Grenfell Tower fire: 79 now believed to have died

Mr Cundy said the police investigation into the blaze would look at the building and its refurbishment in 2016 and vowed to prosecute people “if there is evidence”.

Fire safety experts believe that cladding used on the building’s exterior may have fuelled the blaze. He fought back tears as he told reporters about the scene inside the 24-storey tower in north Kensington.

“Police teams continue their support to families, and make enquiries to cross check the number of those missing”, Cundy said while releasing a footage showing the aftermath of the fire.

Police have confirmed that the fire has resulted in at least 30 fatalities but according to other reports, the number of deaths could be more than 70.

Angry crowds also stormed a local government office Friday, shouting, “We want justice” and demanding that authorities provide an accounting of the victims, as well as support for the survivors. The long-term consequences need to be addressed now, they said.

The prince’s embrace broke with royal protocol – touching royal members is historically reserved for handshakes – and instead embraced the distressed woman who was reportedly desperate to locate her husband who was trapped an elevator during the time of the fire.

The announcement, by Commander Stuart Cundy, who said the toll was still expected to rise, came as Queen Elizabeth II said the country was filled with sadness.

Police say the harrowing search for remains had paused Friday because of safety concerns at the blackened tower but has resumed.

“As recent awful events in London and Manchester have brought to light, Blue Light workers do an extremely challenging job, encountering hard and traumatic situations”, he said. He expects the operation to last “many, many weeks”.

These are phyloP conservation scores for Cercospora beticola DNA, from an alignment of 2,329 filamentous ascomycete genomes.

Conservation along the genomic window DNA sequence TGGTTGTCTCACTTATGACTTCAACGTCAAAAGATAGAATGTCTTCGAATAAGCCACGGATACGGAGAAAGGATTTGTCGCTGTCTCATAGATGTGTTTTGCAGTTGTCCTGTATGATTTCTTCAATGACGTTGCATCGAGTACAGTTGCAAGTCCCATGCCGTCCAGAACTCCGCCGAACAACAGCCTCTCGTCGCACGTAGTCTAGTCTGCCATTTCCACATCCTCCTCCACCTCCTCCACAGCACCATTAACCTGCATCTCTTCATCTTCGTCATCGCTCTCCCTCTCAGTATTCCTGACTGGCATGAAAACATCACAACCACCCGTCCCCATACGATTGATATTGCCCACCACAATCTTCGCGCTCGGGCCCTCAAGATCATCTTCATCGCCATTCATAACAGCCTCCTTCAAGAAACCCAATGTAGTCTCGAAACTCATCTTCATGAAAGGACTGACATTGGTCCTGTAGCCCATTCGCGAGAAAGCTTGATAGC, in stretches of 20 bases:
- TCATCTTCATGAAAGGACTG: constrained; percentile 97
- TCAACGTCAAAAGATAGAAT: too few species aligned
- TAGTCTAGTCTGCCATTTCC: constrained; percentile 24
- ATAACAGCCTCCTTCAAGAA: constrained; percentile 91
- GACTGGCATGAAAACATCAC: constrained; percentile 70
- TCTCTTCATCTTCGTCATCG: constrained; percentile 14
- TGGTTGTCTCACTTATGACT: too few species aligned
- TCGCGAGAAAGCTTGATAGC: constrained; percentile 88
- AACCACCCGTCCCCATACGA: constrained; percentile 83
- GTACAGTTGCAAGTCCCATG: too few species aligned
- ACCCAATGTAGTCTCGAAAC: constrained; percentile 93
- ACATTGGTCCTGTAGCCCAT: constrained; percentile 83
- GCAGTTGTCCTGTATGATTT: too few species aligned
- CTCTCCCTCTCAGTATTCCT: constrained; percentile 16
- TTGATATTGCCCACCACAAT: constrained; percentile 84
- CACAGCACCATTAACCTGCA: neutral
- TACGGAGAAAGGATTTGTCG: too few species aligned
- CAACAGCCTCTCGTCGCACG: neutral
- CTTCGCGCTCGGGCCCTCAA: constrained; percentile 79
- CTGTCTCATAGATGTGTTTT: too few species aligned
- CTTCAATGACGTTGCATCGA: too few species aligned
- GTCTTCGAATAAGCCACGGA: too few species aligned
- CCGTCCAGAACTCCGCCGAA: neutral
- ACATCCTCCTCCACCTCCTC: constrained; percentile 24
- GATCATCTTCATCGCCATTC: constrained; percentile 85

The deadly blaze has mushroomed into a political crisis, testing the fragile government of Prime Minister Theresa May.

“Equally there may be people who were in there that we believe are missing that did escape but for whatever reason have not let it be known that they’re safe and well, so again I would appeal to them directly”. “I would like to reassure everybody that we will be looking at all criminal offences that might have been committed by any individual or any organisation”, Cundy said. “However, there may be other people who were in there on the night that others were not aware were there”, he said. This relies on dental records, fingerprints and DNA when possible and also features like tattoos or scars.

The 91-year-old monarch said that Britain remains “resolute in the face of adversity” after the horrendous fire and recent extremist attacks in London and Manchester.

Cundy was asked to describe the scene inside the building.